Matt: I’d rather lose the money, of course. You can always make more money.
Olivia: Take my money. Recorded history is gold.
What would the title of your autobiography be?
Ben: Will There Ever Be a Rainbow?
Claudia: TBA that’s still being written...
Matt: Two Rivers, or a favourite line from a close writer friend of mine: In Broken Time but with Discipline and in Perpetuity.
Olivia: It's amazing how much people tell you off-the-record before, during, and after interviews. I feel like the keeper of secrets for local music. I have to tell their story with a context unknown to the reader. Probably "The Crafter of Secrets" and then I would have a purple robe and a pipe and a monocle on the cover.
What’s the most exciting thing you’ve been able to do because of your writing?
Ben: I’ve been lucky to get up to the Arctic a few times because of my job and consider myself very lucky because not a lot of Canadians ever get to visit the actual Great White North. Meeting David Bowie was pretty cool, too, as was having afternoon tea with P.J. Harvey – for whom my daughter, Polly, is named – in San Francisco a few years ago. Standing onstage with Broken Social Scene at Lollapalooza 2006 in Chicago and then getting drunk in their dressing room with Queens of the Stone Age is also up there. This gig is always kind of exciting at the music-geek level. I’m still not over the fact that I got to hang out with Voivod at the JUNO Awards this year.
Claudia: Go on a cheese tour through switzerland
Matt: Make a living, honestly. And I relish the chance to engage with other artists about the way they see the world, and the worlds that are possible through acts of creation. Having those conversations regularly is exciting to me. I can’t imagine another job that’d have me sit down with Nick Cave in his kitchen for a chat. Other than plumbing.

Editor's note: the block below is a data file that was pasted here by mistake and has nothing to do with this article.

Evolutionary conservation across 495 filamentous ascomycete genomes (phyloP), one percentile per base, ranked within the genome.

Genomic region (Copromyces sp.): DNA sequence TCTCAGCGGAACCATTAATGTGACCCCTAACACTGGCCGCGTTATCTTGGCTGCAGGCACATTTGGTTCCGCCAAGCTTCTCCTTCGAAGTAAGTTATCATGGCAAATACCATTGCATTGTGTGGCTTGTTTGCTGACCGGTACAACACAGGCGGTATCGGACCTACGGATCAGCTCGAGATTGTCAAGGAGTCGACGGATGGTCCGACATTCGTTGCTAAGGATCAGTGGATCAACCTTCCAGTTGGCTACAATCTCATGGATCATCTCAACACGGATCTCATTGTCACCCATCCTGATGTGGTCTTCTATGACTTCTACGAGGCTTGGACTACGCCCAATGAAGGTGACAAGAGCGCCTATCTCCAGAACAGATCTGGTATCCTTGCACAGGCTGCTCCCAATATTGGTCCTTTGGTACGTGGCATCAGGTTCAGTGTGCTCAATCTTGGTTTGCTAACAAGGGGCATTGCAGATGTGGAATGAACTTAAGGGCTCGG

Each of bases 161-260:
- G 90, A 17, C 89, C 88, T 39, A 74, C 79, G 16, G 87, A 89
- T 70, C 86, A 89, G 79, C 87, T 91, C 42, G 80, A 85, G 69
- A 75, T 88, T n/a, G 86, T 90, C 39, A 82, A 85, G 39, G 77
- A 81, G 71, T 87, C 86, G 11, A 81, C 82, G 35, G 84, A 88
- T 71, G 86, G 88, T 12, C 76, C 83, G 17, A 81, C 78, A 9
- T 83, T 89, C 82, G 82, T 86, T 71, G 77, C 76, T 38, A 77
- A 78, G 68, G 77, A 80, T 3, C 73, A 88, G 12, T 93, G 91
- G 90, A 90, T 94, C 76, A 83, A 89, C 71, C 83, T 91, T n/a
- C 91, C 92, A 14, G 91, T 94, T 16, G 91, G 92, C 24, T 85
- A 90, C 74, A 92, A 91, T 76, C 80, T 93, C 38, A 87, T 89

Olivia: I got to interview my heroes Matt Johnson and Jay McCarrol, of the nirvanna the band the show.
If you could choose any two famous people to interview who would they be and what’s the first question you’d ask each of them?
Ben: After being a music critic for nearly 25 years, I’ve interviewed almost every musician you can think of at least once but Keith Richards still eludes me. It’s somewhat unprofessional, but I guess maybe I’d ask him “Would you like to smoke a joint?” to break the ice. Because you know he would. If I could travel back in time, I would also like to meet the late Ian Curtis and offer him a hug. I don’t know that he would accept or that it would ultimately make any difference, but having a stranger suddenly pop out of nowhere and go “Buddy, are you okay? Do you need a hug?” probably wouldn’t hurt.
Claudia: Oprah and Beyoncé. What’s your best advice for building an empire. Also, can we please be
Matt: The photographer Sally Mann, and musician Patti Smith. The first question I’d ask them would likely be something banal—conversation is an art! But I’d want to ask Patti what she'd like the inscription on her headstone to be. And I’d like to ask Sally: ‘when you close your eyes and play the film of your life—the one you’ve committed, consciously and subconsciously, to memory—what are the images that haunt it? And why do you hold those images so dear?'
Olivia: Eryka Badhu and Björk. I would ask them "Which one of your lyrics would you inscribe on your gravestone?" and hope they don't walk out. I think they are brilliant and would play along with my no-nonsense approach. Either way, I could probably write a whole article about the answer, even if they said nothing.